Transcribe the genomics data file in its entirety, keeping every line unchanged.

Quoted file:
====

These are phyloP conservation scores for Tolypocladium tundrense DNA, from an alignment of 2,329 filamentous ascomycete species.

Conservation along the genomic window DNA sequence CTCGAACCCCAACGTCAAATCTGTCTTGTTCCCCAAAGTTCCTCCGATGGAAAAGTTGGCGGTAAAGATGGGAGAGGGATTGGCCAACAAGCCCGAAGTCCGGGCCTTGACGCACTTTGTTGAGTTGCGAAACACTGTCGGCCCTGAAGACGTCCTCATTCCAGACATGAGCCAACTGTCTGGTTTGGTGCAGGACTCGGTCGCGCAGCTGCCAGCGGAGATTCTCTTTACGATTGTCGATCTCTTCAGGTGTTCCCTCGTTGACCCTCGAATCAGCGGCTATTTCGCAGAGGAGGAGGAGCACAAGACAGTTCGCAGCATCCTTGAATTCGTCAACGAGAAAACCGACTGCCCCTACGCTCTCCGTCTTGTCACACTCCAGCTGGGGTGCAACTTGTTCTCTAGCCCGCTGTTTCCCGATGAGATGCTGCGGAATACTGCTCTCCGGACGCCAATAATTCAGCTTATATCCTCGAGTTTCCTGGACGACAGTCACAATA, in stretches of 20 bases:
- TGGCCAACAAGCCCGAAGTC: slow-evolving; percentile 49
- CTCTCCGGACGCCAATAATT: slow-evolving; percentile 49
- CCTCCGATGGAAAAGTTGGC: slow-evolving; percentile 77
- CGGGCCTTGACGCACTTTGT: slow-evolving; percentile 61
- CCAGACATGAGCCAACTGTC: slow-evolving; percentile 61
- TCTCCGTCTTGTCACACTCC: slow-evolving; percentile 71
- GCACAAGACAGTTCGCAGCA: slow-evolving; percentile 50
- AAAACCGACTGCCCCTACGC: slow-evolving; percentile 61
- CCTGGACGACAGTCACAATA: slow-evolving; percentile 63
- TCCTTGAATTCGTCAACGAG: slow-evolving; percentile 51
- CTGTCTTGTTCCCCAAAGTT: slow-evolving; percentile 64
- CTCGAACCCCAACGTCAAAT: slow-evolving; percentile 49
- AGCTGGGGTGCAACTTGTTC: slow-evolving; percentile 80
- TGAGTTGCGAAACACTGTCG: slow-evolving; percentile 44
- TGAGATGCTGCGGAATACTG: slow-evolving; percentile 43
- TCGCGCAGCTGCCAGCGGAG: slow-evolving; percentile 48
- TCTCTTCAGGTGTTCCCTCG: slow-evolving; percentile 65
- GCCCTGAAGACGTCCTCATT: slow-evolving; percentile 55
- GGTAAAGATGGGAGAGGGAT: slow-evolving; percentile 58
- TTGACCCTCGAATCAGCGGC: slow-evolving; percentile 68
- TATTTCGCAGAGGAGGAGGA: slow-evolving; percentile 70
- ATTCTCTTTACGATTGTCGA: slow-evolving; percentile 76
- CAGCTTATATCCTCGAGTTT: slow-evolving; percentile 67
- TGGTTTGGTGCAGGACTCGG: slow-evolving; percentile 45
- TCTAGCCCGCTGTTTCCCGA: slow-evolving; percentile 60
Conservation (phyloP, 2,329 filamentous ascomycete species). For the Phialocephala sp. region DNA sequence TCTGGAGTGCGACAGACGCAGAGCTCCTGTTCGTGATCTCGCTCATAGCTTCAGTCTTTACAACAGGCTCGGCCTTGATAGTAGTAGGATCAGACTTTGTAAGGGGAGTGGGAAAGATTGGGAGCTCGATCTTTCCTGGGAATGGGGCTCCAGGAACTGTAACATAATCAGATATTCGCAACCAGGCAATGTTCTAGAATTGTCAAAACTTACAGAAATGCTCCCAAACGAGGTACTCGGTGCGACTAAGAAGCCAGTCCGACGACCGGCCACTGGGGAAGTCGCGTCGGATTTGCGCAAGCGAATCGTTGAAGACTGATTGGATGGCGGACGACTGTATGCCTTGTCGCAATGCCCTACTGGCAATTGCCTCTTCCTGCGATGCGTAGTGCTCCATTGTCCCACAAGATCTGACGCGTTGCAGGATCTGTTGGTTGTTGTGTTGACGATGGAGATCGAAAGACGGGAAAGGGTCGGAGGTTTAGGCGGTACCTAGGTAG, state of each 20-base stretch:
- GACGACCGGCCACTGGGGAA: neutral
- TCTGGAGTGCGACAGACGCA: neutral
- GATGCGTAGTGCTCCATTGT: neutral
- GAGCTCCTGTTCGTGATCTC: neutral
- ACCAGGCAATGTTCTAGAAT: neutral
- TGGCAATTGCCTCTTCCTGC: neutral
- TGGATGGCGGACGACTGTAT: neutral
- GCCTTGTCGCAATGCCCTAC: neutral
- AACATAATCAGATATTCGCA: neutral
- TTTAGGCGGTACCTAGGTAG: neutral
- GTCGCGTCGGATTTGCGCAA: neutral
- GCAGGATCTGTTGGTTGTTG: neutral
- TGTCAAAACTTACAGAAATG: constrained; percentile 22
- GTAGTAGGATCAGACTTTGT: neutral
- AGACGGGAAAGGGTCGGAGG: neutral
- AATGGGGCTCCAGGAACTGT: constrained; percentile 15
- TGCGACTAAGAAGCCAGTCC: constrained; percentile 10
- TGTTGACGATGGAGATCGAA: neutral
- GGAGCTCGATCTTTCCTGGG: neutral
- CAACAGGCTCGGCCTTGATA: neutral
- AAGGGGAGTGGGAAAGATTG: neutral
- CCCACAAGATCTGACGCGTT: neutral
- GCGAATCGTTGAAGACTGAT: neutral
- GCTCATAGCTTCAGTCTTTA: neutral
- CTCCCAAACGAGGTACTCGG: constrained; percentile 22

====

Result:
These are phyloP conservation scores for Tolypocladium tundrense DNA, from an alignment of 2,329 filamentous ascomycete species.

Conservation along the genomic window DNA sequence CTCGAACCCCAACGTCAAATCTGTCTTGTTCCCCAAAGTTCCTCCGATGGAAAAGTTGGCGGTAAAGATGGGAGAGGGATTGGCCAACAAGCCCGAAGTCCGGGCCTTGACGCACTTTGTTGAGTTGCGAAACACTGTCGGCCCTGAAGACGTCCTCATTCCAGACATGAGCCAACTGTCTGGTTTGGTGCAGGACTCGGTCGCGCAGCTGCCAGCGGAGATTCTCTTTACGATTGTCGATCTCTTCAGGTGTTCCCTCGTTGACCCTCGAATCAGCGGCTATTTCGCAGAGGAGGAGGAGCACAAGACAGTTCGCAGCATCCTTGAATTCGTCAACGAGAAAACCGACTGCCCCTACGCTCTCCGTCTTGTCACACTCCAGCTGGGGTGCAACTTGTTCTCTAGCCCGCTGTTTCCCGATGAGATGCTGCGGAATACTGCTCTCCGGACGCCAATAATTCAGCTTATATCCTCGAGTTTCCTGGACGACAGTCACAATA, in stretches of 20 bases:
- TGGCCAACAAGCCCGAAGTC: slow-evolving; percentile 49
- CTCTCCGGACGCCAATAATT: slow-evolving; percentile 49
- CCTCCGATGGAAAAGTTGGC: slow-evolving; percentile 77
- CGGGCCTTGACGCACTTTGT: slow-evolving; percentile 61
- CCAGACATGAGCCAACTGTC: slow-evolving; percentile 61
- TCTCCGTCTTGTCACACTCC: slow-evolving; percentile 71
- GCACAAGACAGTTCGCAGCA: slow-evolving; percentile 50
- AAAACCGACTGCCCCTACGC: slow-evolving; percentile 61
- CCTGGACGACAGTCACAATA: slow-evolving; percentile 63
- TCCTTGAATTCGTCAACGAG: slow-evolving; percentile 51
- CTGTCTTGTTCCCCAAAGTT: slow-evolving; percentile 64
- CTCGAACCCCAACGTCAAAT: slow-evolving; percentile 49
- AGCTGGGGTGCAACTTGTTC: slow-evolving; percentile 80
- TGAGTTGCGAAACACTGTCG: slow-evolving; percentile 44
- TGAGATGCTGCGGAATACTG: slow-evolving; percentile 43
- TCGCGCAGCTGCCAGCGGAG: slow-evolving; percentile 48
- TCTCTTCAGGTGTTCCCTCG: slow-evolving; percentile 65
- GCCCTGAAGACGTCCTCATT: slow-evolving; percentile 55
- GGTAAAGATGGGAGAGGGAT: slow-evolving; percentile 58
- TTGACCCTCGAATCAGCGGC: slow-evolving; percentile 68
- TATTTCGCAGAGGAGGAGGA: slow-evolving; percentile 70
- ATTCTCTTTACGATTGTCGA: slow-evolving; percentile 76
- CAGCTTATATCCTCGAGTTT: slow-evolving; percentile 67
- TGGTTTGGTGCAGGACTCGG: slow-evolving; percentile 45
- TCTAGCCCGCTGTTTCCCGA: slow-evolving; percentile 60
Conservation (phyloP, 2,329 filamentous ascomycete species). For the Phialocephala sp. region DNA sequence TCTGGAGTGCGACAGACGCAGAGCTCCTGTTCGTGATCTCGCTCATAGCTTCAGTCTTTACAACAGGCTCGGCCTTGATAGTAGTAGGATCAGACTTTGTAAGGGGAGTGGGAAAGATTGGGAGCTCGATCTTTCCTGGGAATGGGGCTCCAGGAACTGTAACATAATCAGATATTCGCAACCAGGCAATGTTCTAGAATTGTCAAAACTTACAGAAATGCTCCCAAACGAGGTACTCGGTGCGACTAAGAAGCCAGTCCGACGACCGGCCACTGGGGAAGTCGCGTCGGATTTGCGCAAGCGAATCGTTGAAGACTGATTGGATGGCGGACGACTGTATGCCTTGTCGCAATGCCCTACTGGCAATTGCCTCTTCCTGCGATGCGTAGTGCTCCATTGTCCCACAAGATCTGACGCGTTGCAGGATCTGTTGGTTGTTGTGTTGACGATGGAGATCGAAAGACGGGAAAGGGTCGGAGGTTTAGGCGGTACCTAGGTAG, state of each 20-base stretch:
- GACGACCGGCCACTGGGGAA: neutral
- TCTGGAGTGCGACAGACGCA: neutral
- GATGCGTAGTGCTCCATTGT: neutral
- GAGCTCCTGTTCGTGATCTC: neutral
- ACCAGGCAATGTTCTAGAAT: neutral
- TGGCAATTGCCTCTTCCTGC: neutral
- TGGATGGCGGACGACTGTAT: neutral
- GCCTTGTCGCAATGCCCTAC: neutral
- AACATAATCAGATATTCGCA: neutral
- TTTAGGCGGTACCTAGGTAG: neutral
- GTCGCGTCGGATTTGCGCAA: neutral
- GCAGGATCTGTTGGTTGTTG: neutral
- TGTCAAAACTTACAGAAATG: constrained; percentile 22
- GTAGTAGGATCAGACTTTGT: neutral
- AGACGGGAAAGGGTCGGAGG: neutral
- AATGGGGCTCCAGGAACTGT: constrained; percentile 15
- TGCGACTAAGAAGCCAGTCC: constrained; percentile 10
- TGTTGACGATGGAGATCGAA: neutral
- GGAGCTCGATCTTTCCTGGG: neutral
- CAACAGGCTCGGCCTTGATA: neutral
- AAGGGGAGTGGGAAAGATTG: neutral
- CCCACAAGATCTGACGCGTT: neutral
- GCGAATCGTTGAAGACTGAT: neutral
- GCTCATAGCTTCAGTCTTTA: neutral
- CTCCCAAACGAGGTACTCGG: constrained; percentile 22